Two more mouths to feed, thought the father of twin infant daughters. Two mouths too many. Born into abject poverty in a village along Cambodia’s Mekong River, the girls only signaled additional hardship to a family barely surviving.
Their father came up with a quick solution to the problem. He grabbed one daughter’s neck in both hands and twisted, and then tossed her body into the river below their stilted house. Before he could deliver the same fate to her twin, however, his horrified wife swept her up in her arms, placed her into a basket and, like the mother of Moses, set her adrift on the river.
In the next village downstream, a woman discovered the baby-laden basket along the river’s edge. She brought the infant, who would later become known as Jesse, into her home and cared for her. In time, Jesse’s birth mother learned that her daughter had been found and was being cared for by a woman downstream. As Jesse grew over the next 6 years, her mother visited occasionally, bringing morsels of food when she could.
Tragically, Jesse’s foster mother became ill and died. Despite Jesse’s pleading, her birth mother said she could not care for her, and sent her to live with relatives in the tourist city of Siem Reap. Jesse had no time to adjust to her new surroundings, however, because she was soon consigned to another family.
Unknown to 6-year-old Jesse, she had actually been sold to human traffickers. The men had a truck that carried rice, but they also transported human cargo in a hidden compartment below. Little Jesse was placed inside the cramped space with about 40 young women bound for the same fate.
That night, during a brief rest stop off the main road and surrounded by uninhabited jungle, the women were allowed out of their cramped compartment to relieve themselves. The women feared reprisals upon their families (who had sold them to the traffickers) if they ran away, but they felt compassion for Jesse because she was so young. They explained to her that she was in danger and, at their urging, she fled into the dark shadows of the jungle.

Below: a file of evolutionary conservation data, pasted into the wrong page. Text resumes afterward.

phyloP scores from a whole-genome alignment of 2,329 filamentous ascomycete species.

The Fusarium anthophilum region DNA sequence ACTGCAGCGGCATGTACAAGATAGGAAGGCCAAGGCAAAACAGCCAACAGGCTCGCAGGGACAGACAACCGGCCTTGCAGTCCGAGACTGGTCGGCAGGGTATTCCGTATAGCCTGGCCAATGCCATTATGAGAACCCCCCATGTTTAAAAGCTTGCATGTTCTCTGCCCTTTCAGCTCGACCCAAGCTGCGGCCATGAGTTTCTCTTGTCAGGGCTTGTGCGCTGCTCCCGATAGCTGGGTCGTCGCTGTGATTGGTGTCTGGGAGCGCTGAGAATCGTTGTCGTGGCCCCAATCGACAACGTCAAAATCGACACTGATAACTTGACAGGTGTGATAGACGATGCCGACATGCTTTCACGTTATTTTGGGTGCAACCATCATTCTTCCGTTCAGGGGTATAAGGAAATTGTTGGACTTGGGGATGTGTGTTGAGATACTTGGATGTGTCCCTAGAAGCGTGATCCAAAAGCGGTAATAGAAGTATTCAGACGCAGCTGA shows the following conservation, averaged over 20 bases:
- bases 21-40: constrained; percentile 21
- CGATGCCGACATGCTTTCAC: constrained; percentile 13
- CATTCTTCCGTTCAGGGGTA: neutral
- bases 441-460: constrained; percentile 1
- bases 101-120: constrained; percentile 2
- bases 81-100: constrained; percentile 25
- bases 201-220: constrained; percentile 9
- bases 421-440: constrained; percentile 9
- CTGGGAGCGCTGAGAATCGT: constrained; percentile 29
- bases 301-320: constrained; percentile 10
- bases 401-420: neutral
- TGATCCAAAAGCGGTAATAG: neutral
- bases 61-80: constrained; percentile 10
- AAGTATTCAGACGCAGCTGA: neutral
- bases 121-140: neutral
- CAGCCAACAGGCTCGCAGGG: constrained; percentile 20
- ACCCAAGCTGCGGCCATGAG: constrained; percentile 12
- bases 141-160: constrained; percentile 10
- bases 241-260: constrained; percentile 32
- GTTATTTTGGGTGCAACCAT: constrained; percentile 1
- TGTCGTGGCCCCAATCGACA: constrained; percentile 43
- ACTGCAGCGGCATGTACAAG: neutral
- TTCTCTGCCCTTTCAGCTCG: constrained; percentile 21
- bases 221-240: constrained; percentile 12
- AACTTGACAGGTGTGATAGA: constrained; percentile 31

After wandering for days, Jesse found a cave that offered her cool shelter—but she had to share the rocky refuge with bats. That cave was her first jungle home. During the cooler months she slept under nearby trees.
Amazingly, Jesse survived 6 long years alone in the jungle by foraging for fruit and trapping small animals. Her clothes became tattered rags. She forgot how to talk.
At the age of 12 she was discovered by a team of scientists flown into the remote area by helicopter to evaluate natural resources. They took Jesse back to civilization and placed her with a foreign family, where she learned how to speak and live with others once again. But a year later problems with her host’s employer forced them to leave Cambodia, and Jesse was moved to another family.
Over the next 10 years Jesse moved from one place to another—ultimately living with 4 different families and 2 humanitarian organizations. Although Jesse never attended formal schooling, she did receive lessons in English, sewing and computers. But just when Jesse’s life seemed stable, the husband of her host family tried to rape her, so she fled into the night as she did from the traffickers years before. She found shelter with another family, but then, a few years later, Jesse faced new abuse that forced her to run once more. (You are probably beginning to understand why I titled this story, Survivor.)
Although Jesse suffered from abuse and instability most of her young life, not all her experiences were bad. She did meet some genuine believers along the way who introduced her to Jesus Christ. But it wasn’t until she heard about a place called Precious Women, a Heaven’s Family-supported ministry in Phnom Penh, that her future began looking very bright. After speaking with Solida, the ministry’s founder and director, Jesse came to live in their Butterfly Home, a refuge for young women who have escaped the sex industry. (Read more about this ministry in our January 2013 magazine.)
Now 23, Jesse has been thriving in the few months she’s lived at Precious Women. I had the opportunity to meet her during my visit in January, and I was amazed at her joy in the Lord, and her excitement worshiping Him. Although homeless most of her life, Jesse has found her true home in Jesus, and she’ll never have to move from that Home again.